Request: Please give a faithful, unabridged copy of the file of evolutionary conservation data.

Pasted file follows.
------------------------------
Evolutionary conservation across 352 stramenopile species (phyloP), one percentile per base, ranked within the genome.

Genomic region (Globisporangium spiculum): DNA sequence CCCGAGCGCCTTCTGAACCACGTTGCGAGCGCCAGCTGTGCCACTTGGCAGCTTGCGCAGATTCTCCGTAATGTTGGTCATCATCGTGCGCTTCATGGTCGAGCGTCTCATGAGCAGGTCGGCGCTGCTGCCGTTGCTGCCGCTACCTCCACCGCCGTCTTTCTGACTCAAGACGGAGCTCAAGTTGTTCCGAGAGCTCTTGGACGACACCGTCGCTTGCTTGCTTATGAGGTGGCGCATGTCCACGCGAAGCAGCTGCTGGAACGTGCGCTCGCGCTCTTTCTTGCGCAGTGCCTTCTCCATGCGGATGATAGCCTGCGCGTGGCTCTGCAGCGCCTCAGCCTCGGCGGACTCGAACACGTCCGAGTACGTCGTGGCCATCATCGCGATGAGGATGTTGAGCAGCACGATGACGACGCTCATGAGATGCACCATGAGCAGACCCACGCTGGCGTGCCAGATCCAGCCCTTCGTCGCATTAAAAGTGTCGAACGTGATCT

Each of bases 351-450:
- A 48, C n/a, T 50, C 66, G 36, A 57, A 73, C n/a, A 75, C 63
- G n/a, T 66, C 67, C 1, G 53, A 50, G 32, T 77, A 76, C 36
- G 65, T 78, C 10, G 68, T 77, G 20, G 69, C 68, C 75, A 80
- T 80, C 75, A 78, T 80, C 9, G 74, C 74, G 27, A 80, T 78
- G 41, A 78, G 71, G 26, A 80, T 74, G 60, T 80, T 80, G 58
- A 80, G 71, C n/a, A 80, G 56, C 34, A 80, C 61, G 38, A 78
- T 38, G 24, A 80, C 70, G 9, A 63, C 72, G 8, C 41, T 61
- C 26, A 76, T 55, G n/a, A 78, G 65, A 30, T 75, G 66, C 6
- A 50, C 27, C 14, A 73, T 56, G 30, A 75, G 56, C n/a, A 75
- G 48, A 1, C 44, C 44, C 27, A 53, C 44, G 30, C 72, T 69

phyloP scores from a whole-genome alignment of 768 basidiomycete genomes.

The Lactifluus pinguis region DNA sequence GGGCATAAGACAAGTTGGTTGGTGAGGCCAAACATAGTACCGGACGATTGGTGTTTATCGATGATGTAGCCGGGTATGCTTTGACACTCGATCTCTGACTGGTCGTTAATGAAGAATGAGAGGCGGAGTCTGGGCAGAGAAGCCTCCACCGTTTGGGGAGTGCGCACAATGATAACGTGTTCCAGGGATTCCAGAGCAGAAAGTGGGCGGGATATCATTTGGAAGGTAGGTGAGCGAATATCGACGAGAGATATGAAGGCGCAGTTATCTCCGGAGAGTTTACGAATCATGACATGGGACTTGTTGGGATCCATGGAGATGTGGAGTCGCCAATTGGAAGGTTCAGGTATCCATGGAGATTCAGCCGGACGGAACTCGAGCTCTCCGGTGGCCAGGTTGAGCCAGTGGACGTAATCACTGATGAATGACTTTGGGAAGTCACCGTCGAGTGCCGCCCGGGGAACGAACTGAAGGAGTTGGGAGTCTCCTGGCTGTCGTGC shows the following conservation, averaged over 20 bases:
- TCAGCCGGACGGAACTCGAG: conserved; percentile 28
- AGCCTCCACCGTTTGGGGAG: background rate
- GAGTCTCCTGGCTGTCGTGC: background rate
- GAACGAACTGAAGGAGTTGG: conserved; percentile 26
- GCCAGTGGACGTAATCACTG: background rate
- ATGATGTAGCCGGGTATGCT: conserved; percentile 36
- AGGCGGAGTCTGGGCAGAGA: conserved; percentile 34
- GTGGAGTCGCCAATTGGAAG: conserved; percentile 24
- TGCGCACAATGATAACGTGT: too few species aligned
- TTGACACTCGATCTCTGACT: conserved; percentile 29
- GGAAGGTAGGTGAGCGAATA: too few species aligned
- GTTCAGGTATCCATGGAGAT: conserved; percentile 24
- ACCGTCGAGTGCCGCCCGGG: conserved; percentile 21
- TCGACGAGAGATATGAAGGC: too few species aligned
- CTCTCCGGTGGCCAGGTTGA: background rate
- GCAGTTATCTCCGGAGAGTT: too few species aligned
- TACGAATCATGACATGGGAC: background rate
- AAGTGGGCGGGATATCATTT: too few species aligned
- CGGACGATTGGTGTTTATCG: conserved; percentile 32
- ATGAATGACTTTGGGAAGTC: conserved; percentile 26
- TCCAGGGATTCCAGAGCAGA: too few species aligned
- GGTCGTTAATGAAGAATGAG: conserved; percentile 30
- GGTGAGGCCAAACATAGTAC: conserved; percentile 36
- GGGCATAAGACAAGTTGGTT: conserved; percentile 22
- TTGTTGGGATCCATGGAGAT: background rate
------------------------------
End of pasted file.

Evolutionary conservation across 352 stramenopile species (phyloP), one percentile per base, ranked within the genome.

Genomic region (Globisporangium spiculum): DNA sequence CCCGAGCGCCTTCTGAACCACGTTGCGAGCGCCAGCTGTGCCACTTGGCAGCTTGCGCAGATTCTCCGTAATGTTGGTCATCATCGTGCGCTTCATGGTCGAGCGTCTCATGAGCAGGTCGGCGCTGCTGCCGTTGCTGCCGCTACCTCCACCGCCGTCTTTCTGACTCAAGACGGAGCTCAAGTTGTTCCGAGAGCTCTTGGACGACACCGTCGCTTGCTTGCTTATGAGGTGGCGCATGTCCACGCGAAGCAGCTGCTGGAACGTGCGCTCGCGCTCTTTCTTGCGCAGTGCCTTCTCCATGCGGATGATAGCCTGCGCGTGGCTCTGCAGCGCCTCAGCCTCGGCGGACTCGAACACGTCCGAGTACGTCGTGGCCATCATCGCGATGAGGATGTTGAGCAGCACGATGACGACGCTCATGAGATGCACCATGAGCAGACCCACGCTGGCGTGCCAGATCCAGCCCTTCGTCGCATTAAAAGTGTCGAACGTGATCT

Each of bases 351-450:
- A 48, C n/a, T 50, C 66, G 36, A 57, A 73, C n/a, A 75, C 63
- G n/a, T 66, C 67, C 1, G 53, A 50, G 32, T 77, A 76, C 36
- G 65, T 78, C 10, G 68, T 77, G 20, G 69, C 68, C 75, A 80
- T 80, C 75, A 78, T 80, C 9, G 74, C 74, G 27, A 80, T 78
- G 41, A 78, G 71, G 26, A 80, T 74, G 60, T 80, T 80, G 58
- A 80, G 71, C n/a, A 80, G 56, C 34, A 80, C 61, G 38, A 78
- T 38, G 24, A 80, C 70, G 9, A 63, C 72, G 8, C 41, T 61
- C 26, A 76, T 55, G n/a, A 78, G 65, A 30, T 75, G 66, C 6
- A 50, C 27, C 14, A 73, T 56, G 30, A 75, G 56, C n/a, A 75
- G 48, A 1, C 44, C 44, C 27, A 53, C 44, G 30, C 72, T 69

phyloP scores from a whole-genome alignment of 768 basidiomycete genomes.

The Lactifluus pinguis region DNA sequence GGGCATAAGACAAGTTGGTTGGTGAGGCCAAACATAGTACCGGACGATTGGTGTTTATCGATGATGTAGCCGGGTATGCTTTGACACTCGATCTCTGACTGGTCGTTAATGAAGAATGAGAGGCGGAGTCTGGGCAGAGAAGCCTCCACCGTTTGGGGAGTGCGCACAATGATAACGTGTTCCAGGGATTCCAGAGCAGAAAGTGGGCGGGATATCATTTGGAAGGTAGGTGAGCGAATATCGACGAGAGATATGAAGGCGCAGTTATCTCCGGAGAGTTTACGAATCATGACATGGGACTTGTTGGGATCCATGGAGATGTGGAGTCGCCAATTGGAAGGTTCAGGTATCCATGGAGATTCAGCCGGACGGAACTCGAGCTCTCCGGTGGCCAGGTTGAGCCAGTGGACGTAATCACTGATGAATGACTTTGGGAAGTCACCGTCGAGTGCCGCCCGGGGAACGAACTGAAGGAGTTGGGAGTCTCCTGGCTGTCGTGC shows the following conservation, averaged over 20 bases:
- TCAGCCGGACGGAACTCGAG: conserved; percentile 28
- AGCCTCCACCGTTTGGGGAG: background rate
- GAGTCTCCTGGCTGTCGTGC: background rate
- GAACGAACTGAAGGAGTTGG: conserved; percentile 26
- GCCAGTGGACGTAATCACTG: background rate
- ATGATGTAGCCGGGTATGCT: conserved; percentile 36
- AGGCGGAGTCTGGGCAGAGA: conserved; percentile 34
- GTGGAGTCGCCAATTGGAAG: conserved; percentile 24
- TGCGCACAATGATAACGTGT: too few species aligned
- TTGACACTCGATCTCTGACT: conserved; percentile 29
- GGAAGGTAGGTGAGCGAATA: too few species aligned
- GTTCAGGTATCCATGGAGAT: conserved; percentile 24
- ACCGTCGAGTGCCGCCCGGG: conserved; percentile 21
- TCGACGAGAGATATGAAGGC: too few species aligned
- CTCTCCGGTGGCCAGGTTGA: background rate
- GCAGTTATCTCCGGAGAGTT: too few species aligned
- TACGAATCATGACATGGGAC: background rate
- AAGTGGGCGGGATATCATTT: too few species aligned
- CGGACGATTGGTGTTTATCG: conserved; percentile 32
- ATGAATGACTTTGGGAAGTC: conserved; percentile 26
- TCCAGGGATTCCAGAGCAGA: too few species aligned
- GGTCGTTAATGAAGAATGAG: conserved; percentile 30
- GGTGAGGCCAAACATAGTAC: conserved; percentile 36
- GGGCATAAGACAAGTTGGTT: conserved; percentile 22
- TTGTTGGGATCCATGGAGAT: background rate